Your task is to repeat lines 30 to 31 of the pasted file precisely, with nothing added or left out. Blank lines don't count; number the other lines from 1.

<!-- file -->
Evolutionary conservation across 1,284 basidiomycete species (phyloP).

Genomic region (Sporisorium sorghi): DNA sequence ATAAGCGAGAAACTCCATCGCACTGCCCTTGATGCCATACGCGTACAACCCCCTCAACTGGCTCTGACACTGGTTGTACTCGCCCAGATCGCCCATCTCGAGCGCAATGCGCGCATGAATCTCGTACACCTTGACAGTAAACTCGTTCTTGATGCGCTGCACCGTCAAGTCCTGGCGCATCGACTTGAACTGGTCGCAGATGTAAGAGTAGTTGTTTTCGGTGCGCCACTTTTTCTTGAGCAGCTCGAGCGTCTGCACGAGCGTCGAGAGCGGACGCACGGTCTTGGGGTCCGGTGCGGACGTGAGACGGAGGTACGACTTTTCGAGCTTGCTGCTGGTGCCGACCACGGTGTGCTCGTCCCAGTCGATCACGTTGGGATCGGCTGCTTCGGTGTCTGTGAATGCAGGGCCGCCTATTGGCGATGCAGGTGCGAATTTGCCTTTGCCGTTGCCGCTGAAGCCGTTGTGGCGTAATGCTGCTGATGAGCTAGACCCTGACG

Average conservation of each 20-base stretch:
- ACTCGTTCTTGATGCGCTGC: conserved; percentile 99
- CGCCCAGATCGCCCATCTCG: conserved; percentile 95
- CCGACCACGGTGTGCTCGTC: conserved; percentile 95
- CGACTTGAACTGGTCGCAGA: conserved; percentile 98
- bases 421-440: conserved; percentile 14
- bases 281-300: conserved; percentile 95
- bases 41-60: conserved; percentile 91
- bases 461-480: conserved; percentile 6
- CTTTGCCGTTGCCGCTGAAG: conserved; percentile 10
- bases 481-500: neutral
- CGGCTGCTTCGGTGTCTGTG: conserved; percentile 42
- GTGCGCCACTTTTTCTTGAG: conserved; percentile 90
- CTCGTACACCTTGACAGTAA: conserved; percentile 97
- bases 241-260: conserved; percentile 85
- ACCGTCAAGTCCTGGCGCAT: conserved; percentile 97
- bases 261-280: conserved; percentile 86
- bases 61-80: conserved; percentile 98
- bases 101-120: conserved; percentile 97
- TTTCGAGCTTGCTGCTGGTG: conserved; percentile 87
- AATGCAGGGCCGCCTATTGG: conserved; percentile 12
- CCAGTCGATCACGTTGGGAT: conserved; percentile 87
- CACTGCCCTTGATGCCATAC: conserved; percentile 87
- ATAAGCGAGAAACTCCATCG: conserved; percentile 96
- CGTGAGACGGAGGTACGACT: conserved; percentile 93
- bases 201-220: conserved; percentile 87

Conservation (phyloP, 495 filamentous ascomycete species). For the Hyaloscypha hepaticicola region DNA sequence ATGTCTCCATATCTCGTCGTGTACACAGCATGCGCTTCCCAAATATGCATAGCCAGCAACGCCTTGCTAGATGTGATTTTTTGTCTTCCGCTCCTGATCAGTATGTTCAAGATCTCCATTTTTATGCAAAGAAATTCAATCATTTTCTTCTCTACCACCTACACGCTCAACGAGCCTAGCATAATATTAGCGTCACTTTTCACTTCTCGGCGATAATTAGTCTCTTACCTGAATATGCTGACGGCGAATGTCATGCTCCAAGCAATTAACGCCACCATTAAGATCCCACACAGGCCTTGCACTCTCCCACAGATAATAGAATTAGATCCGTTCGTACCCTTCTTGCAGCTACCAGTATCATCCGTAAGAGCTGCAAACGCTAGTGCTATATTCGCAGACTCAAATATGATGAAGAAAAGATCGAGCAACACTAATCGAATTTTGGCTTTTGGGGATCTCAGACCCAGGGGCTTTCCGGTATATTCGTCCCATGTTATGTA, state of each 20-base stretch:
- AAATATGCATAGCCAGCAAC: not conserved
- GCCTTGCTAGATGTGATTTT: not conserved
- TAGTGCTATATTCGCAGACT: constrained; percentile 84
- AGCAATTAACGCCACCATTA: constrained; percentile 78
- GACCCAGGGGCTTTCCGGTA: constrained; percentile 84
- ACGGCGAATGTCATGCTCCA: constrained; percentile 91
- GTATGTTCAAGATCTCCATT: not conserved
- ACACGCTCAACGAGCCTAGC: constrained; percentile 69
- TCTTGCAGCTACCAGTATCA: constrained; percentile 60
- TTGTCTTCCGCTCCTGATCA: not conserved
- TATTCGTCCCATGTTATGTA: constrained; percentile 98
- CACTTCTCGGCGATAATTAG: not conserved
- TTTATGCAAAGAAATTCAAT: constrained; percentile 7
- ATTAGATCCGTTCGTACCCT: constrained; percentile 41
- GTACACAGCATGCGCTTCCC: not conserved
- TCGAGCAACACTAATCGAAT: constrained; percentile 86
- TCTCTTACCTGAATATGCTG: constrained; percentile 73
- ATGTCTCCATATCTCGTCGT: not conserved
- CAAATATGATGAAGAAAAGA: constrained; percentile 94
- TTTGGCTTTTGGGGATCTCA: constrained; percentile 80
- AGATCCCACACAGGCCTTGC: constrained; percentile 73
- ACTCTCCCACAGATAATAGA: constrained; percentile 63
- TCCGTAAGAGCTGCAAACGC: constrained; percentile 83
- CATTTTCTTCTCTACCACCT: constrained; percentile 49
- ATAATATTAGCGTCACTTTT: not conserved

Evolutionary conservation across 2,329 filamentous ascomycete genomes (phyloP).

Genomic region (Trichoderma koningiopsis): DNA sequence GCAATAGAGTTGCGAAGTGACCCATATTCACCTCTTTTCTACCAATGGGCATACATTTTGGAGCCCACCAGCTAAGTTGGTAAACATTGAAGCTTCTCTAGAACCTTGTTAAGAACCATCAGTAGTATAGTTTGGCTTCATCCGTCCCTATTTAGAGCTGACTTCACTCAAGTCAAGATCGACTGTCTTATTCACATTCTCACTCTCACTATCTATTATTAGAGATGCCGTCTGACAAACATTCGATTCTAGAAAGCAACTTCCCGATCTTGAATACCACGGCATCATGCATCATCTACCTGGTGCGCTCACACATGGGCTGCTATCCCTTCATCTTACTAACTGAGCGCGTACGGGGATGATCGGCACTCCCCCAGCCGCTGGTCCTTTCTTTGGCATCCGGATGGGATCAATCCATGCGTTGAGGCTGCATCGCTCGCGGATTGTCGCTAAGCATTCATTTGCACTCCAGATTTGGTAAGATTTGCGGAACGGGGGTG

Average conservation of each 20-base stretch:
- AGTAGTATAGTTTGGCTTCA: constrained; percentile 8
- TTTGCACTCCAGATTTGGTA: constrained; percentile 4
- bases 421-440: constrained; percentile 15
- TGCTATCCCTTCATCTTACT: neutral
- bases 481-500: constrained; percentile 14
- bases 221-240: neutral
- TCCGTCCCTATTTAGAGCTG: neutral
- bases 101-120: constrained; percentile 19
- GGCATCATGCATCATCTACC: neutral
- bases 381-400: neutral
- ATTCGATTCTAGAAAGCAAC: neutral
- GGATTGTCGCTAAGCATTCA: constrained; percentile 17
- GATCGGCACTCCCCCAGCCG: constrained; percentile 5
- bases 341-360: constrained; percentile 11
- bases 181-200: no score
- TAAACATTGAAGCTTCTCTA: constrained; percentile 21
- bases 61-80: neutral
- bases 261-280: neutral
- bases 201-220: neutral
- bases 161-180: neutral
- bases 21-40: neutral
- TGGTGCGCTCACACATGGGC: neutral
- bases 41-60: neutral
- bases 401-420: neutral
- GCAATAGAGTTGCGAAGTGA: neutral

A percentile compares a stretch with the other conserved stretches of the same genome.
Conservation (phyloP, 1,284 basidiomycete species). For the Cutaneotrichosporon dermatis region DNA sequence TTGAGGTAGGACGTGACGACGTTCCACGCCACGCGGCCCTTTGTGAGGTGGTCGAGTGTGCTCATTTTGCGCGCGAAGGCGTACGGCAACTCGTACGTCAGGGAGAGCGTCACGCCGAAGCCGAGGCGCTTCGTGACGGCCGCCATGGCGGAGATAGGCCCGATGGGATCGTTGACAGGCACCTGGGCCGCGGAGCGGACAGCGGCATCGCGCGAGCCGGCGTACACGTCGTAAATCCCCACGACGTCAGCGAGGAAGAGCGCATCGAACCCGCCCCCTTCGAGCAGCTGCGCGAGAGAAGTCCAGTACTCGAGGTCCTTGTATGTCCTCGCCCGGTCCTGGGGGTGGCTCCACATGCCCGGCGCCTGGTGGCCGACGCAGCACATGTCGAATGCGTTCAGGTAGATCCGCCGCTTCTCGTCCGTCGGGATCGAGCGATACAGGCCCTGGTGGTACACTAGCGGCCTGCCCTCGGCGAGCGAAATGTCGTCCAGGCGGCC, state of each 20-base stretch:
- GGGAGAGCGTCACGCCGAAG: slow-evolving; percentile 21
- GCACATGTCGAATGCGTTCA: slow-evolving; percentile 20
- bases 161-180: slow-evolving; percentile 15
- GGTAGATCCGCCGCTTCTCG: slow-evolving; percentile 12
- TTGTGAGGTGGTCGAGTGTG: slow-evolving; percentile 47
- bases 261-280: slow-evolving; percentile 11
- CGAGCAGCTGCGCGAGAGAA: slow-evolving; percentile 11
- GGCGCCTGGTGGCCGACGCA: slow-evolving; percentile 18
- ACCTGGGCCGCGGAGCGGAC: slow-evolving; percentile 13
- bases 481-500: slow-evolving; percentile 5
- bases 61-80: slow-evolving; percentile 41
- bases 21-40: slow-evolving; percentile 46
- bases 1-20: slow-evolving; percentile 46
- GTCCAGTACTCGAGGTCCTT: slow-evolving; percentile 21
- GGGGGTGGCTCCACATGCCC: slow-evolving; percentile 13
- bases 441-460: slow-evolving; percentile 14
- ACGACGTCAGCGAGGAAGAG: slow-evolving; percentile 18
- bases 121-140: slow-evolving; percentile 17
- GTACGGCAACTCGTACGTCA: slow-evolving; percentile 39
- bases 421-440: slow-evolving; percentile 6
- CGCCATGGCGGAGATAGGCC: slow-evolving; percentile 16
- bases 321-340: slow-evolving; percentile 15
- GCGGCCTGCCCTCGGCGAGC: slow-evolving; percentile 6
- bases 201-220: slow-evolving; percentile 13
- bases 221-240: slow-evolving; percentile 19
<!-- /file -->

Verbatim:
- AAATATGCATAGCCAGCAAC: not conserved
- GCCTTGCTAGATGTGATTTT: not conserved